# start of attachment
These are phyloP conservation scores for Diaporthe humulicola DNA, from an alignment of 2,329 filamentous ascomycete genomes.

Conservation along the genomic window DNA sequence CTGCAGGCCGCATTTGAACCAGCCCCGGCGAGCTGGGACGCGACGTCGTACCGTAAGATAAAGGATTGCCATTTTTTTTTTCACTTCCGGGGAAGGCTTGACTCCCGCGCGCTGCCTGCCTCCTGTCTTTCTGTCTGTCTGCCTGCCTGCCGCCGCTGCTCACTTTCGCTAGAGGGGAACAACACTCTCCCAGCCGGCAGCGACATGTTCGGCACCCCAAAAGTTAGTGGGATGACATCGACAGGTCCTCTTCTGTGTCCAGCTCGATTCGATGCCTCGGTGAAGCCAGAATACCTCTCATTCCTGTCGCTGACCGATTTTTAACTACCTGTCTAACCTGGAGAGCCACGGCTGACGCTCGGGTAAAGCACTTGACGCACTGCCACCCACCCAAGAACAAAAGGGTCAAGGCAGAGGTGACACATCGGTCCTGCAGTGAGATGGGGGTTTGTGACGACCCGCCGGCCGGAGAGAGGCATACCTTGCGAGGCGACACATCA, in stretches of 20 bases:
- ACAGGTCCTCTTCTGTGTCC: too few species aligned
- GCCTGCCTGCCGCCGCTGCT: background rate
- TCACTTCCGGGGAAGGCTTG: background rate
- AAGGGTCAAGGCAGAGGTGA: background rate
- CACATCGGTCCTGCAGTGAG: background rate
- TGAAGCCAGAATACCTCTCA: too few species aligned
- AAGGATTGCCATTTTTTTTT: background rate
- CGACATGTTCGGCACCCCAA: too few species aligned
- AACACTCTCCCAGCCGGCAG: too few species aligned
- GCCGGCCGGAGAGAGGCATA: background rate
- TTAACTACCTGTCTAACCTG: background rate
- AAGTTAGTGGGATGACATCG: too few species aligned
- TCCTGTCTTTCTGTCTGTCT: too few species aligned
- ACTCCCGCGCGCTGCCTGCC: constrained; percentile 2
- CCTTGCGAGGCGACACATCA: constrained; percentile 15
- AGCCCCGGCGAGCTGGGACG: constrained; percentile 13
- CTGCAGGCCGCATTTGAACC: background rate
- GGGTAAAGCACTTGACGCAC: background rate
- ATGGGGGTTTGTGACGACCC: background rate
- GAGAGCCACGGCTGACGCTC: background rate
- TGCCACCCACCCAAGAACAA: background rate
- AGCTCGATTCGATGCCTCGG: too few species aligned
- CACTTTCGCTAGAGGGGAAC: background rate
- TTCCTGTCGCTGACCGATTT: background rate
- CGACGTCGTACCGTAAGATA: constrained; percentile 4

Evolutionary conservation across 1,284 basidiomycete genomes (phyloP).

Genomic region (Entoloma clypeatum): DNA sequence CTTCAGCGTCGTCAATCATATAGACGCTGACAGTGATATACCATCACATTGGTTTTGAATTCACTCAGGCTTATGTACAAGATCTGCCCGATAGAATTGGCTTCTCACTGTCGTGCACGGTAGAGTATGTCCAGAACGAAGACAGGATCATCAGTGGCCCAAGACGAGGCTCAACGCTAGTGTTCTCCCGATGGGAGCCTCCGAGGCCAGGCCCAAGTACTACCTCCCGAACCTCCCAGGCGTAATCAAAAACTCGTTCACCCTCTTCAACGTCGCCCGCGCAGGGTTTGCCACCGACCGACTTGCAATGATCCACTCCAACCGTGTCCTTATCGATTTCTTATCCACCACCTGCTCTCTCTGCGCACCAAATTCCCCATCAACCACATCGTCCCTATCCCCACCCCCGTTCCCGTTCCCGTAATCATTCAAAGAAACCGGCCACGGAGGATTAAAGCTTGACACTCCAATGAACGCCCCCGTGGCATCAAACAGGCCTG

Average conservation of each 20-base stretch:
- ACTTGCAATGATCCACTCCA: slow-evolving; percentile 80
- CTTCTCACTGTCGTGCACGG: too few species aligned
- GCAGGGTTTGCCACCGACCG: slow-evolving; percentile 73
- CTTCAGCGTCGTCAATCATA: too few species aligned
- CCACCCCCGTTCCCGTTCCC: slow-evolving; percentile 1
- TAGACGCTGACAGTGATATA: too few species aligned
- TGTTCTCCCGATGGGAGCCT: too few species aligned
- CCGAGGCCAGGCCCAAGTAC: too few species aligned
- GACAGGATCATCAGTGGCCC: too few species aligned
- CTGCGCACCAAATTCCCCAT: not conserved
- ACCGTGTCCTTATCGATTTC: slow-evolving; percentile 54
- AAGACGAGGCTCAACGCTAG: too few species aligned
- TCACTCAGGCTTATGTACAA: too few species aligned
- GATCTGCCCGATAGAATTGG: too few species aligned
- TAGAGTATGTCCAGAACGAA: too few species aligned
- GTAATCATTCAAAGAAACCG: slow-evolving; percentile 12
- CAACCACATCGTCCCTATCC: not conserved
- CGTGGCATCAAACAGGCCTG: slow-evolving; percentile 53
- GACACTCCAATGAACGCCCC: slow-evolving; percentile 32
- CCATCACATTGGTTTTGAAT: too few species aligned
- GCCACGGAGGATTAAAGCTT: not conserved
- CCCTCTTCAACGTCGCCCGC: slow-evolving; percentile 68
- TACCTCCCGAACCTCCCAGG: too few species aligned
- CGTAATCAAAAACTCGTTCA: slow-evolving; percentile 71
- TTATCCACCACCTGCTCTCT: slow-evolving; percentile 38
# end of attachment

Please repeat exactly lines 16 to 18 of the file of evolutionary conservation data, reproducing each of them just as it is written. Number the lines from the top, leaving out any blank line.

- ACTCCCGCGCGCTGCCTGCC: constrained; percentile 2
- CCTTGCGAGGCGACACATCA: constrained; percentile 15
- AGCCCCGGCGAGCTGGGACG: constrained; percentile 13